How popular is the baby name Michele in the United States right now? How popular was it historically? Find out using the graph below! Plus, check out all the blog posts that mention the name Michele.

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Popularity of the Baby Name Michele


Posts that Mention the Name Michele

Contrarian Baby Names: Cliff, Janet, Steve, Wanda…

contrarian baby names, uncool baby names

“Everly” is hot…”Beverly” is not. It’s a one-letter difference between fashionable and fusty.

If you’re sensitive to style, you’ll prefer Everly. It fits with today’s trends far better than Beverly does.

But if you’re someone who isn’t concerned about style, or prefers to go against style, then you may not automatically go for Everly. In fact, you may be more attracted to Beverly because it’s the choice that most modern parents would avoid.

If you’ve ever thought about intentionally giving your baby a dated name (like Debbie, Grover, Marcia, or Vernon) for the sake of uniqueness within his/her peer group — if you have no problem sacrificing style for distinctiveness — then this list is for you.

Years ago, the concept of “contrarian” baby names came up in the comments of a post about Lois. Ever since then, creating a collection of uncool/contrarian baby names has been on my to-do list.

Finally, last month, I experimented with various formulas for pulling unstylish baby names out of the SSA dataset. Keeping the great-grandparent rule in mind, I aimed for names that would have been fashionable among the grandparents of today’s babies. The names below are the best results I got.

Contrarian Baby Names: Girls

Alberta
Anita
Ann
Annetta
Annette
Bambi
Becky
Benita
Bertha
Bessie
Beth
Betty
Beverley
Beverly
Blanche
Bobbie
Bobby
Bonita
Candy
Caren
Carlene
Carol
Carole
Cary
Caryn
Cathleen
Cathy
Charla
Charlene
Charmaine
Cheri
Cherie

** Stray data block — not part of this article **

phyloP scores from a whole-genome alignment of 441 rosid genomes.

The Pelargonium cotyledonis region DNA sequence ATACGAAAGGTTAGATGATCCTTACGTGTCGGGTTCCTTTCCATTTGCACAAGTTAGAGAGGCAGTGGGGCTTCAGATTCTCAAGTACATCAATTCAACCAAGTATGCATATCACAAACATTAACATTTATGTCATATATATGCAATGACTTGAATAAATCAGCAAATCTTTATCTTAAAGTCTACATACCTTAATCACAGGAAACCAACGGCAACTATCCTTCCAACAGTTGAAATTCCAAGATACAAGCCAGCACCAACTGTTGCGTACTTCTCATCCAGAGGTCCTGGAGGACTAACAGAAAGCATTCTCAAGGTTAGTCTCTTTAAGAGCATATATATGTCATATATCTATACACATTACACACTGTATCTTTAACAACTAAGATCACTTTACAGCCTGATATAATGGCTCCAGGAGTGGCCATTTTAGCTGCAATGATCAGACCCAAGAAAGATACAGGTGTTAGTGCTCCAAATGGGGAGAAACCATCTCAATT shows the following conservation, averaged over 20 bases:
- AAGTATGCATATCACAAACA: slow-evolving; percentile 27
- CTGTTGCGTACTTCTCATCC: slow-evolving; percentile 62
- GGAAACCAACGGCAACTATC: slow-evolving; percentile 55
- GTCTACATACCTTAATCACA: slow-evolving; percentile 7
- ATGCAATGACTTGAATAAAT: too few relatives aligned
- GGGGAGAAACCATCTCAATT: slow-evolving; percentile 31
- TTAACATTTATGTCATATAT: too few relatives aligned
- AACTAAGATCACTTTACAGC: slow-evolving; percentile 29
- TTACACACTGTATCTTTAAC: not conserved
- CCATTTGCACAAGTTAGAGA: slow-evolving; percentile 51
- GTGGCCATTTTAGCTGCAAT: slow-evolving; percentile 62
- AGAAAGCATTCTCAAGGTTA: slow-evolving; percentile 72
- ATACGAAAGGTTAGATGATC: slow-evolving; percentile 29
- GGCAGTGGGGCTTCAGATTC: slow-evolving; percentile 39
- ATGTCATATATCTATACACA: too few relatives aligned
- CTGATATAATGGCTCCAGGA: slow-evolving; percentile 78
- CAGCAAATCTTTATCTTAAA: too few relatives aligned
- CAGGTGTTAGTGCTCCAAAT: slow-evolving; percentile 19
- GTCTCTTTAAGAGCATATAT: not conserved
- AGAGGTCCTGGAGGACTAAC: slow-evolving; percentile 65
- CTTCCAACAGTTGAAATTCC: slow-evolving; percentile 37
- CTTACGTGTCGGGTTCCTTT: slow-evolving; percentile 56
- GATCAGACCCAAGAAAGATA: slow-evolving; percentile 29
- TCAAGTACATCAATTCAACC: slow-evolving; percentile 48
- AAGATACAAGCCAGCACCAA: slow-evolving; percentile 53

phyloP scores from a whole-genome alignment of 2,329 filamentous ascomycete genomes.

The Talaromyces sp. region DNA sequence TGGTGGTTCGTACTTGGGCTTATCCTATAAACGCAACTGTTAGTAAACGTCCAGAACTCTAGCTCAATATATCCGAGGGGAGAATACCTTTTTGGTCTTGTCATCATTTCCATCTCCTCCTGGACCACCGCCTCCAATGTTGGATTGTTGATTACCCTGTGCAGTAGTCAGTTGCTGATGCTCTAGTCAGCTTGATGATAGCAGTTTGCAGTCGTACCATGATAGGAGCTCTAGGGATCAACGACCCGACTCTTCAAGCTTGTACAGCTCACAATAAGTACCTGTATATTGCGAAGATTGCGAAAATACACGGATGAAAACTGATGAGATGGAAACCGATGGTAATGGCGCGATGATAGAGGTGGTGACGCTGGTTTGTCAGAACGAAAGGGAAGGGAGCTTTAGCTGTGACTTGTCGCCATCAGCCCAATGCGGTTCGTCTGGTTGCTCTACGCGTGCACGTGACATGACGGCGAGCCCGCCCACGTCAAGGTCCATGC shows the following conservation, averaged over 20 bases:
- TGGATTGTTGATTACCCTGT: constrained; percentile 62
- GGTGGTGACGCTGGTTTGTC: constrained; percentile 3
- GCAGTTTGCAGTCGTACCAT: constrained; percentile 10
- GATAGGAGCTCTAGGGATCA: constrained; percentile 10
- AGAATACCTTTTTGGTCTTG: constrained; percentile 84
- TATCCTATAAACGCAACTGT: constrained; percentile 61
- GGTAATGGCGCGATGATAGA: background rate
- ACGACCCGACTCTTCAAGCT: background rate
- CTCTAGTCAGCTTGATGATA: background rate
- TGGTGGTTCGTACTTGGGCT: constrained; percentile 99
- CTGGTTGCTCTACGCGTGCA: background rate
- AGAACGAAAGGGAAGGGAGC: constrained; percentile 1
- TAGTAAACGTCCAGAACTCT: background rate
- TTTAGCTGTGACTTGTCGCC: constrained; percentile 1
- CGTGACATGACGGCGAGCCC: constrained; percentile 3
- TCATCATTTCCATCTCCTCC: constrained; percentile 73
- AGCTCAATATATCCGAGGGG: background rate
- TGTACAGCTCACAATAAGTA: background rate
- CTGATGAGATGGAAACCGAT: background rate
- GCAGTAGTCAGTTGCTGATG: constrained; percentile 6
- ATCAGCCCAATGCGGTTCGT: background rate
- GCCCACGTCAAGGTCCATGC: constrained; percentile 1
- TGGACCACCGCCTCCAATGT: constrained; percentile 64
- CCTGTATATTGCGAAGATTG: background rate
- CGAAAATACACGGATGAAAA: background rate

Cheryl
Chris
Christi
Cindy
Claudette
Coleen
Colleen
Connie
Dale
Danette
Danita
Darlene
Dawn
Dawna
Deanne
Debbie
Debora
Debra
Deirdre
Delores
Denice
Denise
Diane
Dianna
Dianne
Dollie
Dolores
Dona
Donna
Doreen
Dori
Doris
Dorthy
Eddie
Edwina
Ernestine
Ethel
Gail
Gayle
Gena
Geralyn
Germaine
Gilda
Glenda
Glenna
Harriett
Jackie
Janet
Janice
Janis
Jayne
Jean
Jeanette
Jeanie
Jeanine
Jeanne
Jeannette
Jeannie
Jeannine
Jeri
Jerri
Jerry
Jill
Jimmie
Jo
Joan
Joann
Joanne
Jodi
Jody
Joellen
Joni
Juanita
Judi
Judy
Juli
Kandi
Karin
Kathie
Kathy
Kay
Kaye
Kerrie
Kerry
Kim
Kimberley
Kitty
Kris
Kristi
Ladonna
Laureen
Lauretta
Laurie
Lavonne
Lee
Leesa
Lois
Lorene
Lori
Lorie
Lorinda
Lorna
Lorraine
Lorrie
Lou
Louann
Lu
Luann
Luanne
Lucretia
Lupe
Lyn
Lynda
Lynn
Lynne
Madonna
Marcia
Marcy
Margie
Mariann
Marianne
Marla
Marsha
Maryjo
Maureen
Meg
Melba
Melinda
Melva
Michele
Migdalia
Mitzi
Myrna
Nanette
Nelda
Nicki
Nita
Norma
Pamela
Patrice
Patsy
Patti
Patty
Pauline
Peggy
Pennie
Phyllis
Randy
Reba
Rene
Rhonda
Rita
Robbie
Robbin
Roberta
Robin
Rochelle
Ronda
Rosanne
Roseann
Roxane
Roxann
Sandy
Saundra
Sharon
Sheila
Shelia
Shelley
Shelly
Sheri
Sherri
Sherry
Sheryl
Shirley
Sondra
Sue
Susanne
Suzan
Suzanne
Tammie
Tammy
Tena
Teri
Terri
Terry
Thelma
Theresa
Therese
Tina
Tonia
Tonya
Tracey
Traci
Tracie
Tracy
Treva
Trina
Trudy
Velma
Verna
Vicki
Vickie
Vicky
Wanda
Wendy
Willie
Wilma
Yolanda
Yvonne

Contrarian Baby Names: Boys

Adolph
Al
Alford
Alphonso
Arne
Arnie
Arnold
Artie
Barry
Barton
Bennie
Bernard
Bernie
Bert
Bill
Billie
Bob
Bobbie
Brad
Bradford
Brent
Bret
Britt
Bud
Buddy
Burl
Burt
Butch
Carey
Carleton
Carlton
Carmen
Carroll
Cary
Cecil
Chester
Chuck
Clarence
Claude
Cletus
Cleveland
Cliff
Clifford
Clifton
Columbus